World War Two - Paratroopers
This 1941 article lays out the brief history of airborne infantry before the author begins to recall the origins, training and victories of the W.W. II German paratroopers:
"The origin of parachute usage in warfare is obscure. They were extensively employed in the Great war to land spies and saboteurs. It is also of record that in 1917 General [Billy] Mitchell tried to persuade General Pershing to permit him to form an experimental troop of parachute fighters. Thus Mitchell was probably the first man professionally to express the notion of paratroopers... It was in 1935 that Hitler ordered Goering to organize paratroopers...[In Germany] the parasoldier is an object of curiosity to the elders, of envy to the youth. He is bound to be questioned and bound to do a sales job in educating the public, as you would say."
Here is an account of the earliest days of the paratrooper branch of the U.S. Army. It is told by a man who claims the unique distinction of being the first volunteer to be recruited into the organization, Captain William T. Ryder (1913 - 1992). At this point in history the word paratrooper was not is use - the author uses the term "jump-fighter", instead.
In the fall of 1978 former TIME MAGAZINE war correspondent Bill Walton remarked privately about how wildly inappropriate it was to cast the pretty-boy actor Ryan O'Neal in the roll as General James M. Gavin (1907 – 1990) for the epic war film, A Bridge Too Far. Having dropped into Normandy in 1944 with a typewriter strapped to his chest, Walton witnessed first-hand the grit and combat leadership skills that made Gavin so remarkable. The attached YANK article tells the tale of Gavin's teen-age enlistment, his meteoric rise up the chain of command and his early advocacy for a U.S. Army parachute infantry divisions.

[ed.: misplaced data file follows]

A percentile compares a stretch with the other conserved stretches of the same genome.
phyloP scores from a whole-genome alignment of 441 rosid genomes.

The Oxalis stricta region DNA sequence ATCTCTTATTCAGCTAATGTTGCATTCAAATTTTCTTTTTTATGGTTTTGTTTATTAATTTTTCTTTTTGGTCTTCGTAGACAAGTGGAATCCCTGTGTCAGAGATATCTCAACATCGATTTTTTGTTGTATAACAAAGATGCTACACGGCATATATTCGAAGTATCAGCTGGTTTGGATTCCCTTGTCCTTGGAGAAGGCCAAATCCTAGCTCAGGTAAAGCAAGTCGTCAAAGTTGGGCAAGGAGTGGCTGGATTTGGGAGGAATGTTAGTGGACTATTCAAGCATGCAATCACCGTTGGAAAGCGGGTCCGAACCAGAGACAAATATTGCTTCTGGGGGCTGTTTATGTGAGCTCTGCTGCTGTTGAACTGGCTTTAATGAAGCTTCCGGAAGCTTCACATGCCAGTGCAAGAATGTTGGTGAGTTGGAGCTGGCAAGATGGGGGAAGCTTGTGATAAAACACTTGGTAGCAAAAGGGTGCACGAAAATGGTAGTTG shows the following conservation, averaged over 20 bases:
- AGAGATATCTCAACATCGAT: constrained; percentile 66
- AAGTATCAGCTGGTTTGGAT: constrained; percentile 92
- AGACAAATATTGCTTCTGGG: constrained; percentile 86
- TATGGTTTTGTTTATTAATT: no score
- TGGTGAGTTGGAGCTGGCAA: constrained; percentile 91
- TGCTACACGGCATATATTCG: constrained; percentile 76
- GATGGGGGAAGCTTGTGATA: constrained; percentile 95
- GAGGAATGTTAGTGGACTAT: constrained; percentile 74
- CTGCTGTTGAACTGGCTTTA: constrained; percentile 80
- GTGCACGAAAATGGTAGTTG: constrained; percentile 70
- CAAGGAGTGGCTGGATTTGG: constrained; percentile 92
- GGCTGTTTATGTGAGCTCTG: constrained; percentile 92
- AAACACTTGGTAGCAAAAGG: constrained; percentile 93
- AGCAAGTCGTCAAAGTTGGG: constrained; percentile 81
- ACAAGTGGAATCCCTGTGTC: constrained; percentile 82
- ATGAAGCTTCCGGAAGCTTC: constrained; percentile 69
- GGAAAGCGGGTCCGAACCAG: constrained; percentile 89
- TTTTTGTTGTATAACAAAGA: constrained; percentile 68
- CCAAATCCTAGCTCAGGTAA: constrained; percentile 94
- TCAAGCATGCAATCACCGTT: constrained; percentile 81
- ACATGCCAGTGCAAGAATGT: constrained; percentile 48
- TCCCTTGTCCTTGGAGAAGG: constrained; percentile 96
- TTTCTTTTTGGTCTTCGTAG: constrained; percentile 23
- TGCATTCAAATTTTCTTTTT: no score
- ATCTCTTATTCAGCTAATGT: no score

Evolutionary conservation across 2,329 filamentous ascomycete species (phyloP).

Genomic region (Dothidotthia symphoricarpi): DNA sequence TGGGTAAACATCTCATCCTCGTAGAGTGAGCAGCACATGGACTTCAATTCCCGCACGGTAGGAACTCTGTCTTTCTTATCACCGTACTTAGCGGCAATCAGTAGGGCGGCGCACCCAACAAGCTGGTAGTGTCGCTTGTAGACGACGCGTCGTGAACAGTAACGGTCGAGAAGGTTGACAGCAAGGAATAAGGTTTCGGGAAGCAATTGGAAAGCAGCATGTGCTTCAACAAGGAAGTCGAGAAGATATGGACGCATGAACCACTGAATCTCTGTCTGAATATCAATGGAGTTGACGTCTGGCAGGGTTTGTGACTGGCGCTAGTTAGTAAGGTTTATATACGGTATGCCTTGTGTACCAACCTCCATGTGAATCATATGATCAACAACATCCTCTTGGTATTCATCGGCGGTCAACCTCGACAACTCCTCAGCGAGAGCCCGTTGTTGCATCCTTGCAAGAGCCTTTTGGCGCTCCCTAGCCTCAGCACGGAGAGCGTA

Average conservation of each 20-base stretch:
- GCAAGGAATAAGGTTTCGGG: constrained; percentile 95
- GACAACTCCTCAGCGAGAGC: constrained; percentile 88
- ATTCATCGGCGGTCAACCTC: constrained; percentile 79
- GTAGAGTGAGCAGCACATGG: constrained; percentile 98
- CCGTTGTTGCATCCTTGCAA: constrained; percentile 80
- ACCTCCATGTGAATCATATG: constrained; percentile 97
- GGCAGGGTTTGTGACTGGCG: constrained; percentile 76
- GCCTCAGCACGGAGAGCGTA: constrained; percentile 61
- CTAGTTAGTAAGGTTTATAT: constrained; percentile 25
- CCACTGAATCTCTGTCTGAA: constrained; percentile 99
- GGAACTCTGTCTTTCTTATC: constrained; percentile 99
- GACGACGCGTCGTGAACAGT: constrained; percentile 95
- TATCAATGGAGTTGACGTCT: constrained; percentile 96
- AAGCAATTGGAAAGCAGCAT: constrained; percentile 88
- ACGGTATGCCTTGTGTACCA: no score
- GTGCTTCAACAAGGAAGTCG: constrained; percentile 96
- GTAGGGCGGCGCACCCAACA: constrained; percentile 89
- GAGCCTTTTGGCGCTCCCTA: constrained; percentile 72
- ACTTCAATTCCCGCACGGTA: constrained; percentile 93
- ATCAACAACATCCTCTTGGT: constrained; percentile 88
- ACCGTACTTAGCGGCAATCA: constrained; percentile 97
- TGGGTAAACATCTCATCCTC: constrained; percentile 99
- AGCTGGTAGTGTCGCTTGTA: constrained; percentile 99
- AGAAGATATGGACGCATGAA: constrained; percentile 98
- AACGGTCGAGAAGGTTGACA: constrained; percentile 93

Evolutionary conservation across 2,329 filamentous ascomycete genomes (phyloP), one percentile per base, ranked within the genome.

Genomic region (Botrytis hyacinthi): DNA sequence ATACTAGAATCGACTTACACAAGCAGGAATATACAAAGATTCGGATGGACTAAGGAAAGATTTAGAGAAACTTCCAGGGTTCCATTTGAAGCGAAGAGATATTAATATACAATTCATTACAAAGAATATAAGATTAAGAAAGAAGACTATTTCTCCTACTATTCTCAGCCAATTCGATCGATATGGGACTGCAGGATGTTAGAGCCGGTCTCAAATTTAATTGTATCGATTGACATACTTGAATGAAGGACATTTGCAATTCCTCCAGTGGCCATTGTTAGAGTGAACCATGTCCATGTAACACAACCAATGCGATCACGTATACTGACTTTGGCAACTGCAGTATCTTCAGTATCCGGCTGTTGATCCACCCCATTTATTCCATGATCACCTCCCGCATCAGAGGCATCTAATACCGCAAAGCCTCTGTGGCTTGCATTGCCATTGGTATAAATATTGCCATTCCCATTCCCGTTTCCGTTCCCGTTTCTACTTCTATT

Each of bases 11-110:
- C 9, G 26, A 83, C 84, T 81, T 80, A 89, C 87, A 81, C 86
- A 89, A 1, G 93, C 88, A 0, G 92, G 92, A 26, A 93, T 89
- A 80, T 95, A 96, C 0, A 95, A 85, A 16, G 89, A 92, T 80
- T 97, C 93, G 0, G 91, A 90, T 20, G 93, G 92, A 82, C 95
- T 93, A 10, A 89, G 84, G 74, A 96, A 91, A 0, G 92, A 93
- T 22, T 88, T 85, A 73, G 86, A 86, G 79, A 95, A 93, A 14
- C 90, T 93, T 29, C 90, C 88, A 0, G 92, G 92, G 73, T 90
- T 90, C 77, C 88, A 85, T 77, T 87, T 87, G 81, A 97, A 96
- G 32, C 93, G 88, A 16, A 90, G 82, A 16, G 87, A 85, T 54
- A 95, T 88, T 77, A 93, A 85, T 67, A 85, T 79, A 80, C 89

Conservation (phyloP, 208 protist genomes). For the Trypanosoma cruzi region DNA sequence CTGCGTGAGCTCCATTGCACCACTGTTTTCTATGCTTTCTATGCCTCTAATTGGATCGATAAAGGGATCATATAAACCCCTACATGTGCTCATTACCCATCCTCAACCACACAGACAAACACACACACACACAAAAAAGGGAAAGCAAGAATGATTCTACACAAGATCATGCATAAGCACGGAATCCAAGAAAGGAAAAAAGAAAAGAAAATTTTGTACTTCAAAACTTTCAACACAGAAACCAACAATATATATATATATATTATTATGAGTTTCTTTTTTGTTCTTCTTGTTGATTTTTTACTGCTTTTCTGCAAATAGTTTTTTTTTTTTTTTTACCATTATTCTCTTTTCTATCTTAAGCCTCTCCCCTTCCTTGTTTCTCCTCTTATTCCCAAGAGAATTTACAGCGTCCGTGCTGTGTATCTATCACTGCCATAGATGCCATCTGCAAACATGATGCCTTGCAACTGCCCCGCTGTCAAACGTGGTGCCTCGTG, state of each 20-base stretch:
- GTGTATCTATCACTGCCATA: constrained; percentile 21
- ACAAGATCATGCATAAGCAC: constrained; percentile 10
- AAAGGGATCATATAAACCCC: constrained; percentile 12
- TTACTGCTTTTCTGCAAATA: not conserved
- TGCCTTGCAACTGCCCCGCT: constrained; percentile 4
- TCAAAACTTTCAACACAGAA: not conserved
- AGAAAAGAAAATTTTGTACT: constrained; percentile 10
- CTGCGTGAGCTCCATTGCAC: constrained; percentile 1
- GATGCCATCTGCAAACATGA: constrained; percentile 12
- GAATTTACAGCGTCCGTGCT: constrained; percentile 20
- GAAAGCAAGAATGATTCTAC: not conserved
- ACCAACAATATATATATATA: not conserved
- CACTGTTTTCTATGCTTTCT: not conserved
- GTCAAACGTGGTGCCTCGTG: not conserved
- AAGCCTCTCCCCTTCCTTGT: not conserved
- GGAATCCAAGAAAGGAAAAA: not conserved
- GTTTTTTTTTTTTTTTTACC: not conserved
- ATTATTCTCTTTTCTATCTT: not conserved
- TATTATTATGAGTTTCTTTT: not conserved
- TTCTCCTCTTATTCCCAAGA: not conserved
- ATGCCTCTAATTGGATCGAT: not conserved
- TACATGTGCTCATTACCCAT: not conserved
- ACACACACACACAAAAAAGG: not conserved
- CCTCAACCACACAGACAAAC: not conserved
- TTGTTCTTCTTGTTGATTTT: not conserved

Another article contrasting the Germans and the Japanese can be read here...
Is your name Anderson?
An article from the Fall of 1943 that reported on the second campaign fought by the men of the 82nd Airborne Division, the invasion of Sicily:
"These air-carried forces were will be in a position to assist seaborne invaders not only by harassing the rear of the foe's first lines, but by standing in the way of his attempts to bring up his reserves...These men were also to show that an airborne force can assail and capture and enemy's strategic strong points, can man his bridges and his highways, can dominate his high-banked rivers and fight off his counterattacks."
The battle of the hedgerows as experienced by the paratroopers of the 82nd Airborne Division:
"They all had been fighting since D-Day. Compared with the obstacles at the beginning of their drive, the hill they had just taken was only a minor deal, but it was no push-over. "At some places," one paratrooper told me, "the fighting was so close the Krauts didn't even bother to throw their grenades, they just handed them over to us."
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